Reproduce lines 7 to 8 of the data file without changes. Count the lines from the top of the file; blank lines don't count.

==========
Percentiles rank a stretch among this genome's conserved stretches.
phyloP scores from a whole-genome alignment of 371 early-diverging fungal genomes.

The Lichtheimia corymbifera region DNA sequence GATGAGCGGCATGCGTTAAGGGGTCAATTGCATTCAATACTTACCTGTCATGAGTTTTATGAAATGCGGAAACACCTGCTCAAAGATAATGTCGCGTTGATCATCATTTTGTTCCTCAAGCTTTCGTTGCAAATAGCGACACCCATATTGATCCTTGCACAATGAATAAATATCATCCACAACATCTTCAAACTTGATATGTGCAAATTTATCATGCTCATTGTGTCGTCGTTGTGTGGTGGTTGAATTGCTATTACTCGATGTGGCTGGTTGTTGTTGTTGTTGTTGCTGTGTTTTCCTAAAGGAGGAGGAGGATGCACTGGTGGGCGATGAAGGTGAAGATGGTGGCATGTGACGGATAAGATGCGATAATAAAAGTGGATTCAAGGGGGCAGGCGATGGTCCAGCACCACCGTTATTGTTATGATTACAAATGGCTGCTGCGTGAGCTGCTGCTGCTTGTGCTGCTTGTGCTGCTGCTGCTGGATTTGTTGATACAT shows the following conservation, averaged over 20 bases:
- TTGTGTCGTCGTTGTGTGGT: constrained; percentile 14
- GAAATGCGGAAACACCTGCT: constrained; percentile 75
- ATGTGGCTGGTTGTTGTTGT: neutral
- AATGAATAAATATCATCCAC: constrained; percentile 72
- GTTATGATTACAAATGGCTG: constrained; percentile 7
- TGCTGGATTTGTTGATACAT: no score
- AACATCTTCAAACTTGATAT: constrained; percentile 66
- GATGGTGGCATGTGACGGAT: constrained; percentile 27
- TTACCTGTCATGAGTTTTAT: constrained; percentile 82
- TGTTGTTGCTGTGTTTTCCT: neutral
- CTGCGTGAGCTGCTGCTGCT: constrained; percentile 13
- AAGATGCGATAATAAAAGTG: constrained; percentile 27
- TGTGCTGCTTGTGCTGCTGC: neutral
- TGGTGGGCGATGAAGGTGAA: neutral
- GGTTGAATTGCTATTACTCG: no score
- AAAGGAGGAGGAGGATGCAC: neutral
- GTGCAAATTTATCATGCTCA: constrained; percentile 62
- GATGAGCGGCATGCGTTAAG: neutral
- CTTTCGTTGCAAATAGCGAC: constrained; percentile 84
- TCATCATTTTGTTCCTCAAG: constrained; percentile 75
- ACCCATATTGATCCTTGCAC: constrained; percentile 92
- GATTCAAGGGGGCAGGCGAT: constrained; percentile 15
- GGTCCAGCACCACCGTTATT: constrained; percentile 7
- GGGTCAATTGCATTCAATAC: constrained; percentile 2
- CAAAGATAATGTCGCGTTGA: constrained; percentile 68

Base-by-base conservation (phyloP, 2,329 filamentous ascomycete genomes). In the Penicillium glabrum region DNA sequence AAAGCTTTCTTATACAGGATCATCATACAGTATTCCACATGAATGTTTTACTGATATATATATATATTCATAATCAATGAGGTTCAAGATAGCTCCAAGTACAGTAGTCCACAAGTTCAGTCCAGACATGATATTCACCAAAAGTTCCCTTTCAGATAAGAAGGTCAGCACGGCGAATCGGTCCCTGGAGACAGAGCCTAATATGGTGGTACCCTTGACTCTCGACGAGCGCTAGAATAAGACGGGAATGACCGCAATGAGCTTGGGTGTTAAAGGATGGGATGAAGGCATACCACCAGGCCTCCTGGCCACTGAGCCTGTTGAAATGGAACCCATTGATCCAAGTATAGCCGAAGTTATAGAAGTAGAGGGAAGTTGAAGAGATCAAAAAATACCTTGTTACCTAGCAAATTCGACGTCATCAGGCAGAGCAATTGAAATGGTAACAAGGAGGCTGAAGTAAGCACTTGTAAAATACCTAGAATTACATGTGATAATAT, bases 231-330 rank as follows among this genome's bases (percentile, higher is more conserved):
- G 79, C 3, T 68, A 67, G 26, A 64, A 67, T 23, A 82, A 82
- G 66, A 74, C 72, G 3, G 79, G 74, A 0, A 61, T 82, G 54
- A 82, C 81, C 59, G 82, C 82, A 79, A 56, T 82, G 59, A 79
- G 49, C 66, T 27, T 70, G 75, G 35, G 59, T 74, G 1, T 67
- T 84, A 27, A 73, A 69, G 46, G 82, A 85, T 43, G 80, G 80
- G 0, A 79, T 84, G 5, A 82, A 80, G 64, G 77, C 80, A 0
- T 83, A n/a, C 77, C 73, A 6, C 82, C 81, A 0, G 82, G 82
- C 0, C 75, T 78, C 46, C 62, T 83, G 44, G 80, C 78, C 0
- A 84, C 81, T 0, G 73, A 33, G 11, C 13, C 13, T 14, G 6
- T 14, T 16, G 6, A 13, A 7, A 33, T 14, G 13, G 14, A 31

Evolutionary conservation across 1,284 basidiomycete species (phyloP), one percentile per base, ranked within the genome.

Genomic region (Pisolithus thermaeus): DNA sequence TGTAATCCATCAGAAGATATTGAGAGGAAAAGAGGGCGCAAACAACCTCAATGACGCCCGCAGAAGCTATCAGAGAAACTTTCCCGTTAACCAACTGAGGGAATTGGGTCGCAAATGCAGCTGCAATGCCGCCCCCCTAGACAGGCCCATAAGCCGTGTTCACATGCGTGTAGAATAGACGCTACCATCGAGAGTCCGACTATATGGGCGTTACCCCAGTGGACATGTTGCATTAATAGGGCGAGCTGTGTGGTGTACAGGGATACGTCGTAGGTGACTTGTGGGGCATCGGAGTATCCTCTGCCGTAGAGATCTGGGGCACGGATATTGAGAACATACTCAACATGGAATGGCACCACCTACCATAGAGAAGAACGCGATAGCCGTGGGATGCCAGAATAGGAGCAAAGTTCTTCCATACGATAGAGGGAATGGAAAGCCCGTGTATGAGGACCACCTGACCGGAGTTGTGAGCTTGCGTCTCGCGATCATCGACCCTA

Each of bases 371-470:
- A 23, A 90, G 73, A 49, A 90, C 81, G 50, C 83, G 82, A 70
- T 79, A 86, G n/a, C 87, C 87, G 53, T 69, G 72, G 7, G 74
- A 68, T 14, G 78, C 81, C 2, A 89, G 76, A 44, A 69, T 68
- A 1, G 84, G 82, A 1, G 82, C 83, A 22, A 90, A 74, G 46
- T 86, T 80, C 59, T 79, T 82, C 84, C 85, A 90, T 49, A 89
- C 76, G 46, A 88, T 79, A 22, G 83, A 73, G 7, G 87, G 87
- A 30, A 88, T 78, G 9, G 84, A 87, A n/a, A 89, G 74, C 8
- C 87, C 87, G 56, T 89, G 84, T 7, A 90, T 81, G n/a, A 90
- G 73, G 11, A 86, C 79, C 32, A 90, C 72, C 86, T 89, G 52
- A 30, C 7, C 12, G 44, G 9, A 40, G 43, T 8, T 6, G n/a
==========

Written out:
- AATGAATAAATATCATCCAC: constrained; percentile 72
- GTTATGATTACAAATGGCTG: constrained; percentile 7